Should Brands Approach Social Media with a “Pilot Program” Mindset?

June 16, 2009 · 26 comments

airplane2My typical answer to that question has been “no.” Consistent participation usually leads to the best results in social media efforts. Approaching it as a test can lead to lower commitment levels from the brand and abandoned blogs and Facebook pages that look more like ghost towns than thriving communities.

But a couple things I’ve heard the past few days have me reconsidering.

A colleague interviewed Amber Naslund at BlogPotomac last week. One of the questions I passed along to my colleague was the very topic of this post. Amber’s response? She’s fine with it if that’s what it takes to get clients into the space.

Tonight, I watched a PR Week video interview with John Bell, managing director of 360 Digital Influence, Ogilvy. He said that one of the biggest trends he’s seen during the past six months or so is that more clients are moving away from big “cathedral” programs in social media and toward pilot programs where they can rapidly get some quick learning.

What do you think? Should brands approach social media efforts as pilot programs? Are there some social media strategies or tools where that mindset can work well, but some where it would most likely lead to less than stellar results?

*Update: My concern lies in starting an effort – say a blog – that traditionally takes time and lots of energy to grow without commitment, budget and resources planned and allocated beyond a few months.

*Image by √oхέƒx.

{ 4 trackbacks }

Should Brands Approach Social Media with a “Pilot Program” Mindset? | Communications Catalyst « Fredzimny’s CCCCC Blog
June 17, 2009 at 1:07 am
Social Media and Quick Learning | Optimistic Rebel
June 17, 2009 at 10:57 am
The Electric Waffle » Blog Archive » How NOT to find success with social media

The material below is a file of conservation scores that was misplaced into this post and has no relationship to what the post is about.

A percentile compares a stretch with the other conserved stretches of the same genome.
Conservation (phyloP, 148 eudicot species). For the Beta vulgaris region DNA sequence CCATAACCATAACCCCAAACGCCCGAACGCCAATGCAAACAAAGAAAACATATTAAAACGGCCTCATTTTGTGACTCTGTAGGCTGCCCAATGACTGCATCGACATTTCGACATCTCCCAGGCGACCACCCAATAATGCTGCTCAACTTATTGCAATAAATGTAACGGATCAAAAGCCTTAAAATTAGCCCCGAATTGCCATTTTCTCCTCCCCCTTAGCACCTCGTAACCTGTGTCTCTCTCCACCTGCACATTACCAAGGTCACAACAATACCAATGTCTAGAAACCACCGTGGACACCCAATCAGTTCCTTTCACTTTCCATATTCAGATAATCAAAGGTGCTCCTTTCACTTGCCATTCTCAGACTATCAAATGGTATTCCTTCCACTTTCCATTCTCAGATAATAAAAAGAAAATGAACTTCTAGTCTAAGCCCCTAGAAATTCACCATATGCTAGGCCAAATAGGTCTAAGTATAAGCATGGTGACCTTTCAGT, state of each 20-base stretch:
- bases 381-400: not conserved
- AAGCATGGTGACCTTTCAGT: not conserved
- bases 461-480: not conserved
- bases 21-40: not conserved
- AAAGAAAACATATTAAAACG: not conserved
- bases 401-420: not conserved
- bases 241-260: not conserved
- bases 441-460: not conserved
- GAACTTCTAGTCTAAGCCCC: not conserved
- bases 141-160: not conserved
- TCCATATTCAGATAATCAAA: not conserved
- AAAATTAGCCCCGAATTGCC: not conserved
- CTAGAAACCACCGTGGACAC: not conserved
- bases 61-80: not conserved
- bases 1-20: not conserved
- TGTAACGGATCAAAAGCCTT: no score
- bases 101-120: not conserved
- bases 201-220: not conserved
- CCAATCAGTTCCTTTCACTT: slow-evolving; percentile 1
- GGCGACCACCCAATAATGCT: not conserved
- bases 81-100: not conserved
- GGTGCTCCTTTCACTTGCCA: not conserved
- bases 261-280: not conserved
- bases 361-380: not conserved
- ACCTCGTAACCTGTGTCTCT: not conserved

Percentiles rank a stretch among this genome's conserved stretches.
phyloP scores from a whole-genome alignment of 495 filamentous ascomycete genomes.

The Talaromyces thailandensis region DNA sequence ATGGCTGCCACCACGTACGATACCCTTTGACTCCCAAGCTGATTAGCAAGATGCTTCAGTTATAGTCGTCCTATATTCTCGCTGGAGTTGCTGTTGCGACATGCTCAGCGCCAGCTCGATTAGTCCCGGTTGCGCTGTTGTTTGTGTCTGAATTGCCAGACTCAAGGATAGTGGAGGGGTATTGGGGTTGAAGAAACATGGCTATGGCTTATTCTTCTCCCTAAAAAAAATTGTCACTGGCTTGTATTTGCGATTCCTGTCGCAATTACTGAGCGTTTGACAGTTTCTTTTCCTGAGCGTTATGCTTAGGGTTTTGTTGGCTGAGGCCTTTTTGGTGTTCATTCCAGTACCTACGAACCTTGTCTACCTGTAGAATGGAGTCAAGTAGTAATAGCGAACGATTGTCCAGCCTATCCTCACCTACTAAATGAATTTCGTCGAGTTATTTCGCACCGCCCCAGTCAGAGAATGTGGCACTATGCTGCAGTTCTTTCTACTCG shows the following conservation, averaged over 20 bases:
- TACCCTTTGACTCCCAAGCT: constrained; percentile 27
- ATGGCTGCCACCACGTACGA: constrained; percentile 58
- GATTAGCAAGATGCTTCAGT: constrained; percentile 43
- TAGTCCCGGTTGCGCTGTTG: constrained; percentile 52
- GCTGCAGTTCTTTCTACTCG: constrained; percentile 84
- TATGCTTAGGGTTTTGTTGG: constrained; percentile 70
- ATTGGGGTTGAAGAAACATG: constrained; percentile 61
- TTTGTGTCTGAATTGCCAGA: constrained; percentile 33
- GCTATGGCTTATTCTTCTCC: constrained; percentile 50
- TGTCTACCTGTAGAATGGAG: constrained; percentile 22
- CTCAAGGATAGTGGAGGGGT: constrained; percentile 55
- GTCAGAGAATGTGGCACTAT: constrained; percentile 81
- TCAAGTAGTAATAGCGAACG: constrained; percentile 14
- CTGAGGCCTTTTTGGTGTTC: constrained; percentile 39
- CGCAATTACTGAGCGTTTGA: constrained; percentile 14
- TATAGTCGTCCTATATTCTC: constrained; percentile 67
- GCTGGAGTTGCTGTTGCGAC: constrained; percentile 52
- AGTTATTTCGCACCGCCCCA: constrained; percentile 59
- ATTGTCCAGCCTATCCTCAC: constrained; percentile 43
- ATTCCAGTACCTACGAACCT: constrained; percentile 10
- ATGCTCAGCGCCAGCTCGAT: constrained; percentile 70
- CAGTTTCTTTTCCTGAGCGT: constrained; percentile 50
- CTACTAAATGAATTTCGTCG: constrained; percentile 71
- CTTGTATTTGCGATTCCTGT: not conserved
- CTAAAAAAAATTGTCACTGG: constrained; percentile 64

July 25, 2009 at 6:08 pm
Testing The Social Media Waters – A Comprehensive Simplicity « Legends of Aerocles
August 10, 2009 at 4:24 pm

{ 22 comments… read them below or add one }

1 Allan Schoenberg June 17, 2009 at 12:47 am

David I believe the correct answer here is “it depends”. Each brand, each company, each communications team is different and the needs of who they are trying to reach is different. Some companies may want to launch a huge, cross functional initiative while others may start with one platform. I speak from experience at the exchange that Facebook became our “pilot” program in using social media back in October 2007. Based on that experience we have since launched our Twitter feed (@CMEGroup), private LinkedIn groups and are looking at some other options. All this being said any social media program has to be treated like other channels. You need to know your goal, objectives, strategies, tactics and consider how you will evaluate success. I would hypothesize that with a good plan and commitment that brands will quickly learn that social media offers many benefits.



2 David June 17, 2009 at 7:36 am

Allan – thanks for sharing your experiences. It’s appreciated!

To clarify, I’m not at all opposed to a brand starting out with only one platform. My concern is when that one platform has a “let’s test it out” mentality going into it. For example, if a brand isn’t using social media, is it smart to approach a blog as a pilot program and only commit to the resources it takes to grow it for 3 months? Blogs take time to grow and the results may not be stellar after 3 months.

Your point about knowing the goal, objectives, strategies, tactics and having those well mapped out may be the answer. Even if the blog in this example is only committed to up front for a few months, seeing momentum could move the brand to a more long-term mindset. I guess my fear is giving up on it too soon before it has a chance to flourish, especially in the case of something like blogging. Thoughts?


3 Allan Schoenberg June 17, 2009 at 1:32 pm

Not to be repetitive but again I think it depends. A three month timeframe for a blog may be too short, but three months on Twitter could be appropriate. You are correct that giving up too soon is something to consider, but you need to have a benchmark for success. What would be success for your blog? The number of comments? The number of redirects? The number of pageviews? If you have no comments but lots of pageviews is that success or failure? Again, it depends. I think this whole notion that social media is a “silver bullet” is nonsense. It’s another channel for you to communicate with your audience. The difference, and what is making people take notice, is that it’s the most interactive of all our strategies outside of events.


4 David June 17, 2009 at 1:46 pm

I definitely agree that social media isn’t a silver bullet. And I’m seeing that the “test and see” approach may work, depending on platform and clear, possible objectives within the short time frame. Your last statement is the reason I think I’ve traditionally worried about the “test it” mindset. Social media is the most interactive of our strategies. It takes a lot of time and resources. I think that’s why I worry about not allocating both beyond a few months.